Under the vapour in the fetid air

Struggling with the devil of the stairs who wears

The deceitul face of hope and of despair.

 

At the second turning of the second stair

I left them twisting, turning below;

There were no more faces and the stair was dark,

Damp, jaggèd, like an old man’s mouth drivelling, beyond

repair,

Or the toothed gullet of an agèd shark.

 

At the first turning of the third stair

Was a slotted window bellied like the figs’s fruit

And beyond the hawthorn blossom and a pasture scene

The broadbacked figure drest in blue and green

Enchanted the maytime with an antique flute.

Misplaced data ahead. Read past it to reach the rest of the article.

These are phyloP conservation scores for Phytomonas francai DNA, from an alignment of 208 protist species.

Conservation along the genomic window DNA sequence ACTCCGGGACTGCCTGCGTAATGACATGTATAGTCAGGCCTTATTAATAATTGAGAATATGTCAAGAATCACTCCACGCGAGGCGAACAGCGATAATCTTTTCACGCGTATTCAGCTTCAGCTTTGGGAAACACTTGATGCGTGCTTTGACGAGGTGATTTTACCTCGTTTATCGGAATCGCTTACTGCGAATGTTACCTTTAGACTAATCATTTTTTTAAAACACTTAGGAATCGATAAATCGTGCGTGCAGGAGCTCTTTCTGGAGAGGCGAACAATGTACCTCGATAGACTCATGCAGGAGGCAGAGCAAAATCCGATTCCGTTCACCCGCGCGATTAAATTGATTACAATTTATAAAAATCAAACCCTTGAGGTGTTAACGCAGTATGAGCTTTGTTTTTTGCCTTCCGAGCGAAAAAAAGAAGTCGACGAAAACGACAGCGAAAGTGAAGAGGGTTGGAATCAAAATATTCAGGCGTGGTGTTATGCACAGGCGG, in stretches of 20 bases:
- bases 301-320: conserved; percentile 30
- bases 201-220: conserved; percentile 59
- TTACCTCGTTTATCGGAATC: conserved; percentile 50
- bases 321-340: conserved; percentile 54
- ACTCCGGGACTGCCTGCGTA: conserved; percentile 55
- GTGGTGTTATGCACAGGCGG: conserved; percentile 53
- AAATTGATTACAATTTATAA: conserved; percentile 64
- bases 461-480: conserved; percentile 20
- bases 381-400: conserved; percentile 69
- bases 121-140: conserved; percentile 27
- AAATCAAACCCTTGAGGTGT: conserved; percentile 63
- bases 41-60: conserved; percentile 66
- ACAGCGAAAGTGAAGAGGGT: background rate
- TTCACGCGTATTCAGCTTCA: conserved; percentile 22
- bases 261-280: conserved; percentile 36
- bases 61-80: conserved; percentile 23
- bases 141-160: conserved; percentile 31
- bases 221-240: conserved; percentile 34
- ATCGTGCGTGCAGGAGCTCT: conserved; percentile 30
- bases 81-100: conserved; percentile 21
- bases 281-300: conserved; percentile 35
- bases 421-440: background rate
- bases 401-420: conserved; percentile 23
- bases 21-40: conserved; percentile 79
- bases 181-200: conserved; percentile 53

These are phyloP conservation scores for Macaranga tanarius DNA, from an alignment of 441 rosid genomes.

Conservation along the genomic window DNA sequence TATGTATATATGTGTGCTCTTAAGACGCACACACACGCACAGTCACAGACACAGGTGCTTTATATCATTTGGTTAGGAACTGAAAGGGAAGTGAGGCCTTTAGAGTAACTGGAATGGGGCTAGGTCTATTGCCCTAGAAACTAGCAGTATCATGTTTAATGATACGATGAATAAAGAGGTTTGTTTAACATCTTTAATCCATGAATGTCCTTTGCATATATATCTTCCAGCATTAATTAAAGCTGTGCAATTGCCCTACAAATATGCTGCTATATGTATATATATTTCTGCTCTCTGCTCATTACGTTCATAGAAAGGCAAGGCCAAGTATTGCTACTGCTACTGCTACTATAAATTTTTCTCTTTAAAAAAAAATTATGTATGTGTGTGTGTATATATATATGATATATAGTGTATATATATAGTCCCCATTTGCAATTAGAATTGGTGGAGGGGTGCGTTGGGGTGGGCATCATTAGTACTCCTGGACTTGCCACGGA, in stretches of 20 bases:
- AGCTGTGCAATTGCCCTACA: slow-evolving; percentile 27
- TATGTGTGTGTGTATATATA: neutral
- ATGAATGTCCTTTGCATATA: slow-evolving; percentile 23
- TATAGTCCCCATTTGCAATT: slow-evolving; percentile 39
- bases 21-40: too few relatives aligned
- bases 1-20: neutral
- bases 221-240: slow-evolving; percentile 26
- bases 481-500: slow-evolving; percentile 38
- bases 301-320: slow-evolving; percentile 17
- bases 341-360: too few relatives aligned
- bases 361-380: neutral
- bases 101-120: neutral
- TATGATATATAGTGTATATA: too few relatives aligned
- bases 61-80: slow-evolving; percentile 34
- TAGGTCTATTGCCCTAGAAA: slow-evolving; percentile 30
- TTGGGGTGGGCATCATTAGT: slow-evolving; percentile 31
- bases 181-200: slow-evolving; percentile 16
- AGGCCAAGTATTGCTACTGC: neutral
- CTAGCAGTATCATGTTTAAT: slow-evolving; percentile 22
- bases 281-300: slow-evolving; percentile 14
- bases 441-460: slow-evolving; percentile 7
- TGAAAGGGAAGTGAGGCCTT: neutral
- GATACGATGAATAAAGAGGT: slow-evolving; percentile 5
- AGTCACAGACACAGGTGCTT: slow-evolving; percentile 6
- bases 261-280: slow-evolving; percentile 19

Blown hair is sweet, brown hair over the mouth blown,

Lilac and brown hair;

Distraction, music of the flute, stops and steps of the mind

over the third stair,

Fading, fading; strength beyond hope and despair

Climbing the third stair.

 

 

Lord, I am not worthy

Lord, I am not worthy

 

but speak the word only.

 

IV

Who walked between the violet and the violet

Whe walked between

The various ranks of varied green

Going in white and blue, in Mary’s colour,

Talking of trivial things

In ignorance and knowledge of eternal dolour

Who moved among the others as they walked,

Who then made strong the fountains and made fresh the springs

 

Made cool the dry rock and made firm the sand

In blue of larkspur, blue of Mary’s colour,

Sovegna vos

 

Here are the years that walk between, bearing

Away the fiddles and the flutes, restoring

One who moves in the time between sleep and waking, wearing

 

White light folded, sheathing about her, folded.

The new years walk, restoring